- Published on Monday, 23 June 2014 22:12
- Written by Charlene Z. Shelzi of the Three Cranky Women (TCW Resources)
If you teach lessons in the summer, you already know how valuable they are for both you and your students. For students, even just a few summer lessons can be the difference between those who retain what they have learned and those who seem to have to start over in the fall. For teachers – well, we can still have some income that we can count on (yay!). Also, summer can be the time for focusing on aspects of music that may have been difficult to fit in during the school year (jazz, blues, pop, etc). Summer is also a fabulous time to focus some extra time on theory!
If this is your first year of teaching over the summer, kudos! You are going to discover how rewarding it can be. However, you will also discover that it can be challenging to convince students (parents) that summer lessons are important. Here are some student retention strategies that have worked for me during the lean summer months:
Require all students to take a specified number of lessons to maintain their Fall placement
I’ve learned that unless I require a specified number of lessons to maintain fall placement, families are less likely to take summer lessons. I offer 9 weeks of lessons of which students choose 7 to attend. My last summer week is mid July. I resume lessons the last week of August, giving my students (and me) over a month vacation.
Since I require payment for the entire summer term (7 lessons) up front; my income is secured for June and July. August begins the fall term, allowing for no missed income. Summer is usually the only time I take new students. If a family opts to not take over the summer, they no longer have placement.
- Published on Wednesday, 18 June 2014 14:21
- Written by Shauna Holiman
I am a “project person.” I like to do discrete projects so I can ultimately be done with them. (Yes, yes. It’s the process... No it’s not! I want the finished product and the sooner the better.) Grand projects are very appealing. The thought of something like a long life of working at the same job is profoundly depressing to me. So, in my mind, I have to break something like learning to play the piano, one of those practice-every-day-for-the-rest-of-your-life kinds of things, into do-able projects. For example, each one of my pieces is a discrete project separate from the rest. Sight-reading is a bit different as it is hard to conceive of it in project terms so I just do a little bit every day. Learning and playing scales, on the other hand, has inspired the Grand Scale Project. The learning of it will go in the following steps.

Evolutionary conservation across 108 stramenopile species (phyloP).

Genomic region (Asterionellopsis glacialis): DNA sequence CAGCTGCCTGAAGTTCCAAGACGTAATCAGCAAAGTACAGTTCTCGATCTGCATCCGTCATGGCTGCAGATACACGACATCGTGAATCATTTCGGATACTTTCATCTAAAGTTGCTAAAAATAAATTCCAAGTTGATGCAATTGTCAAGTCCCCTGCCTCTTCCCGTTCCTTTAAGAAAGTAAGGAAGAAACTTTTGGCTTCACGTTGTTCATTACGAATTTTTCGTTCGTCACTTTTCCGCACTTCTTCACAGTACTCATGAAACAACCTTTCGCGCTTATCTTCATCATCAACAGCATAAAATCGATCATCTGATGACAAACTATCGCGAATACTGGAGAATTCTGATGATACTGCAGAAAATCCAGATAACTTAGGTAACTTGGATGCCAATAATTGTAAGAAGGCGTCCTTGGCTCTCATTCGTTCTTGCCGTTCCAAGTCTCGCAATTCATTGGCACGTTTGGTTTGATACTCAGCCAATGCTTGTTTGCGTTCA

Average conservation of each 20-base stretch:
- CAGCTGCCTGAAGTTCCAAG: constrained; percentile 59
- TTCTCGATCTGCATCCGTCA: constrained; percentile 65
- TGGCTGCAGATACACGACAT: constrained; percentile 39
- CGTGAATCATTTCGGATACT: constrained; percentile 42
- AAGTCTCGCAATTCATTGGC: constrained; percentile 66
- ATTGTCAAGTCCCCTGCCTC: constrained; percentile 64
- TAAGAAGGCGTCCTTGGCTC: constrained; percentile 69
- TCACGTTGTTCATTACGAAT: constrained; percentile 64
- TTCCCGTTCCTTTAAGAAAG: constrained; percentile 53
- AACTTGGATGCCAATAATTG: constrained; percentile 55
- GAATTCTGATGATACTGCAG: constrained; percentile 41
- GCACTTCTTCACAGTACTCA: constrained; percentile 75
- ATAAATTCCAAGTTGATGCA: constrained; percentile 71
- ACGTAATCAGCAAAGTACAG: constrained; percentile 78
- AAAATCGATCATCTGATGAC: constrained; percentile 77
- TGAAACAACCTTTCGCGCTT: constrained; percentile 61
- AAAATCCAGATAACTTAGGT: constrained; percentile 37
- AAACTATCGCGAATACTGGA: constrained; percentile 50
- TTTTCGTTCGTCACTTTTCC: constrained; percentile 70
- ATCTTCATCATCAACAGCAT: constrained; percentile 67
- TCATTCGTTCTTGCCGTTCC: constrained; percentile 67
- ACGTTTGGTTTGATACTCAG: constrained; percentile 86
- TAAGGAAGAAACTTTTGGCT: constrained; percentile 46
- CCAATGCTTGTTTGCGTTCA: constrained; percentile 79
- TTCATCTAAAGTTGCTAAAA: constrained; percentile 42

- Published on Friday, 06 June 2014 14:32
- Written by Clavier Companion
The article “Making practice records work” in the May/June 2013 issue of Clavier Companion discusses the hotly debated issue of practice incentives. We thought we'd ask our editors to confess their practicing habits when they were growing up, and here's what they had to say...
On practice logs
When I was young I loved to play the piano but I can’t say it was really practicing. I do recall that sometimes my mother would have to ask me to stop though! So, I guess the “time” was spent if not the “mind”. On the other hand, I also played the clarinet and never practiced it. I confess to filling in the practice records and forging my mother’s signature. Maybe this has something to do with my lingering doubts about practice records. –Craig Sale
My teachers never gave me any strategies for practicing. I just kept hammering away at the wrong stuff until it was or wasn't fixed! My undergrad. professor always wrote down my number of hours per week, but that's the closest thing to a journal I kept. Pretty amazing I survived, huh! –Rebecca Johnson
- Published on Wednesday, 04 June 2014 14:53
- Written by Shauna Holiman